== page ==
"In our study, we found people who drank three to five cups of coffee per day had about a 15 percent lower [risk of premature] mortality compared to people who didn't drink coffee,"

-- Nutrition researcher Walter Willett of the Harvard School of Public Health.

May 23, 2015

A moderate amount of coffee, about three to five cups a day

Data showed that those who consumed a moderate amount of coffee, about three to five cups a day, were at the lowest risk for problems.

A systematic review published in 2005 found that regular coffee consumption was associated with a significantly reduced risk of developing Type 2 diabetes, with the lowest relative risks (about a third reduction) seen in those who drank at least six or seven cups a day. The latest study, published in 2014, used updated data and included 28 studies and more than 1.1 million participants. Again, the more coffee you drank, the less likely you were to have diabetes. This included both caffeinated and decaffeinated coffee.

-- Aaron E. Carroll is a professor of pediatrics at Indiana University School of Medicine

February 12, 2014

Order coffee in 3000 words or less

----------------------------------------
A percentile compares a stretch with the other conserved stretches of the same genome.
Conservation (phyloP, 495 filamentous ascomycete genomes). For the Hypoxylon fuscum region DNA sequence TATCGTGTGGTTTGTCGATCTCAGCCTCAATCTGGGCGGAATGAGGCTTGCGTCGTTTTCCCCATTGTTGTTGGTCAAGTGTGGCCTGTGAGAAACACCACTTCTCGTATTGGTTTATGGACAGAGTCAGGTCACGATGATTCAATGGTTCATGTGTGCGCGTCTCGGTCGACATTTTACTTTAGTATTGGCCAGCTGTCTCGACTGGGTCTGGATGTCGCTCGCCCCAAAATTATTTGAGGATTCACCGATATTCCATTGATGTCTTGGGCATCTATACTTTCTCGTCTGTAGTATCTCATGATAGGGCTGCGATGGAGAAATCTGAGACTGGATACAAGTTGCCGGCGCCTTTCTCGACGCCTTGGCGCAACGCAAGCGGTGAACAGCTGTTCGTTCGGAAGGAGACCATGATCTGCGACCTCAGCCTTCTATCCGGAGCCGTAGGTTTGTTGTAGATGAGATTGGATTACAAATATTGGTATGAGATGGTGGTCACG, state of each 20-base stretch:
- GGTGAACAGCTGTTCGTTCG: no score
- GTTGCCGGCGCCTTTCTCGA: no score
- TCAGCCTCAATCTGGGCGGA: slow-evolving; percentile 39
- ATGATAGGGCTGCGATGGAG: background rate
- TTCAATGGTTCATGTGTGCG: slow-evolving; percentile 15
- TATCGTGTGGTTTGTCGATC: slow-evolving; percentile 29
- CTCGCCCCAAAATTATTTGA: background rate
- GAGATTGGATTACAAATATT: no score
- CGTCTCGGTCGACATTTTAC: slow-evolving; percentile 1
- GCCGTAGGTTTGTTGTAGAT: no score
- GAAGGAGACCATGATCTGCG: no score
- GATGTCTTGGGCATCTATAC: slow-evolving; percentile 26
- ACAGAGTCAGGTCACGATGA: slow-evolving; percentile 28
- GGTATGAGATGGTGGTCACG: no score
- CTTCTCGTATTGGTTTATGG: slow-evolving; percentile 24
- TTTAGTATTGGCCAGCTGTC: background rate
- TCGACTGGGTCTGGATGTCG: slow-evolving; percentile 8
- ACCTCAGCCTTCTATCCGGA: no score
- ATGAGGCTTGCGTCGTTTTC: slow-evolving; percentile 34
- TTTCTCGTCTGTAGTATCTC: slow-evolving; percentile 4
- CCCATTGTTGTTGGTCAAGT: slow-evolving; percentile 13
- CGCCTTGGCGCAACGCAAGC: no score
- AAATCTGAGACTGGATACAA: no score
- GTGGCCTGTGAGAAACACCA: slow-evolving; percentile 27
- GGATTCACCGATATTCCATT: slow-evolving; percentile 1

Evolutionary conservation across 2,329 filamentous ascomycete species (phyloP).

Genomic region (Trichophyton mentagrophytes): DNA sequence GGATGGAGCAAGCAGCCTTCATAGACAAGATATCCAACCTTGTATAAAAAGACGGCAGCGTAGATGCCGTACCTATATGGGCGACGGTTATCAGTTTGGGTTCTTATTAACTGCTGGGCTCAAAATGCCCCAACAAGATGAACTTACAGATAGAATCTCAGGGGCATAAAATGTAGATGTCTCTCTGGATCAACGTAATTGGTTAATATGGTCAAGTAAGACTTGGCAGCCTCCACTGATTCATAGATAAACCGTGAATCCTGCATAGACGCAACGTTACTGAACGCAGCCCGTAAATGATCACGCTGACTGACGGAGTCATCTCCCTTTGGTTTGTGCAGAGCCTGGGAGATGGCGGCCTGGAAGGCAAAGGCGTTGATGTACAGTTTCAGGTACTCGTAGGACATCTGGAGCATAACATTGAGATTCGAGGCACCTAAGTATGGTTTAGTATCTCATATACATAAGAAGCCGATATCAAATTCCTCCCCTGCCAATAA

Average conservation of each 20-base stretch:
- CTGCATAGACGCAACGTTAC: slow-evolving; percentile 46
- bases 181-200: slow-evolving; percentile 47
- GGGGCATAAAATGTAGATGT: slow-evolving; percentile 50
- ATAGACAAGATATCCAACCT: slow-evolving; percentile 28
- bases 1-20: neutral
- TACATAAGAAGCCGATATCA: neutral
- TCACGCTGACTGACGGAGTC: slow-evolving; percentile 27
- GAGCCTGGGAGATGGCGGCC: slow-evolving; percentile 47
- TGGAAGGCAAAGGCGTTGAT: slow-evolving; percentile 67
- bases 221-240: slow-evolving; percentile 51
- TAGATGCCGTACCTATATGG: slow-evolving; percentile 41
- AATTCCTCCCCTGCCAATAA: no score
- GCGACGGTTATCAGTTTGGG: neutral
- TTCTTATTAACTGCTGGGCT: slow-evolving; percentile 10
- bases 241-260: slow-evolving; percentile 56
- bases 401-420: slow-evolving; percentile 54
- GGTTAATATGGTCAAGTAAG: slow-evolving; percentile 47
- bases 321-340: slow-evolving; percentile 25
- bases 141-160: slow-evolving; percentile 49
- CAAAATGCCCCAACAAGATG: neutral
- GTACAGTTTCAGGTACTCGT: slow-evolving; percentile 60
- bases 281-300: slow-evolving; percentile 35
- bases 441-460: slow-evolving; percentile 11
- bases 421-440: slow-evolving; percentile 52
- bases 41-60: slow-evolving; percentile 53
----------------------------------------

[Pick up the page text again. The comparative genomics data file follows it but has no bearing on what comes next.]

It felt like being hungry, I suppose, in a place where being hungry is shameful, and where one has no money and everyone else is full. It felt, at least sometimes, difficult and embarrassing and important to conceal. Being foreign didn't help. I kept botching the ballgame of language: fumbling my catches, bungling my throws. Most days, I went for coffee in the same place, a glass-fronted café full of tiny tables, populated almost exclusively by people gazing into the glowing clamshells of their laptops. Each time, the same thing happened. I ordered the nearest thing to filter on the menu: a medium urn brew, which was written in large chalk letters on the board. Each time, without fail, the barista looked blankly up and asked me to repeat myself. I might have found it funny in England, or irritating, or I might not have noticed it all, but that spring it worked under my skin, depositing little grains of anxiety and shame.

-- Aeon's Olivia Laing

February 7, 2014

Coffee mid morning

Ever wonder what the best time is to drink your coffee? You probably know it is not a good idea to drink part of your daily dose of caffeine in the afternoon. Especially for those who have problems sleeping. But, do you ever drink your coffee and feel like it just didn't work? I know I have that feeling sometimes. The explanation for this has to with a concept that I think is extremely interesting but rarely discussed: chronopharmacology.

Chronopharmacology can be defined as the study of the interaction of biological rhythms and drug action. One of the most important biological rhythms is your circadian clock. This endogenous 24-hour clock alters your physiology and behavior in variety of ways but it can also alter many properties of drugs including drug safety (pharmacovigilance), pharmacokinetics, drug efficacy, and perhaps even drug tolerance.

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June 27, 2013

Your brain on coffee

Coffee as a health food: